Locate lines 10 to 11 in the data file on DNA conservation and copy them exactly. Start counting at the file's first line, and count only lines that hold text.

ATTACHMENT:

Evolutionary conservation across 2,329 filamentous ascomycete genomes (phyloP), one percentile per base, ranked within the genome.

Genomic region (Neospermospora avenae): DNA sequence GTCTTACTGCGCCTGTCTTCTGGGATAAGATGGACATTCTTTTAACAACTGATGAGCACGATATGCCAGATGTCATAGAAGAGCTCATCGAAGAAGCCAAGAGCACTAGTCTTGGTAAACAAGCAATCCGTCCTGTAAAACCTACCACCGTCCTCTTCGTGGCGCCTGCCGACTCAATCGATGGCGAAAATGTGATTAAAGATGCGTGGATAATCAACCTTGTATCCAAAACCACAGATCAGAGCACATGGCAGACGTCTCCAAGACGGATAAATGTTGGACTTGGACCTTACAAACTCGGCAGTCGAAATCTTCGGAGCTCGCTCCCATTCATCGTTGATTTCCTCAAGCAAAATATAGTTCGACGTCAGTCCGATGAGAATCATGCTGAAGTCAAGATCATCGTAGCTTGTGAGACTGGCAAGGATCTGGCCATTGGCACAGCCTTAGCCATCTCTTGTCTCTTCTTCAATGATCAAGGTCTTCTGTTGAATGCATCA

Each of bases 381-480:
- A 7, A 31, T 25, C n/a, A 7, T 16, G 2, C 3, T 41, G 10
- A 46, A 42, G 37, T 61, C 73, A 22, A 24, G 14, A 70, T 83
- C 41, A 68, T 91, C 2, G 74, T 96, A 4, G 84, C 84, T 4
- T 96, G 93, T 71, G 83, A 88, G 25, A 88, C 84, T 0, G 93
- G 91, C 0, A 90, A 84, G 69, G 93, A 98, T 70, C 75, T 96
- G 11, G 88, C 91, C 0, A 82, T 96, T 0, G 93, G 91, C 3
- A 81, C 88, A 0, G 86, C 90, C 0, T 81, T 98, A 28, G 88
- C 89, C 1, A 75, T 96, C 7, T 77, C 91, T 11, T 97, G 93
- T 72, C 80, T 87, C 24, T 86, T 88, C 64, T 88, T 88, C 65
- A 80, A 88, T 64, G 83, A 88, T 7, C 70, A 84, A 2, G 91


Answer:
- A 81, C 88, A 0, G 86, C 90, C 0, T 81, T 98, A 28, G 88
- C 89, C 1, A 75, T 96, C 7, T 77, C 91, T 11, T 97, G 93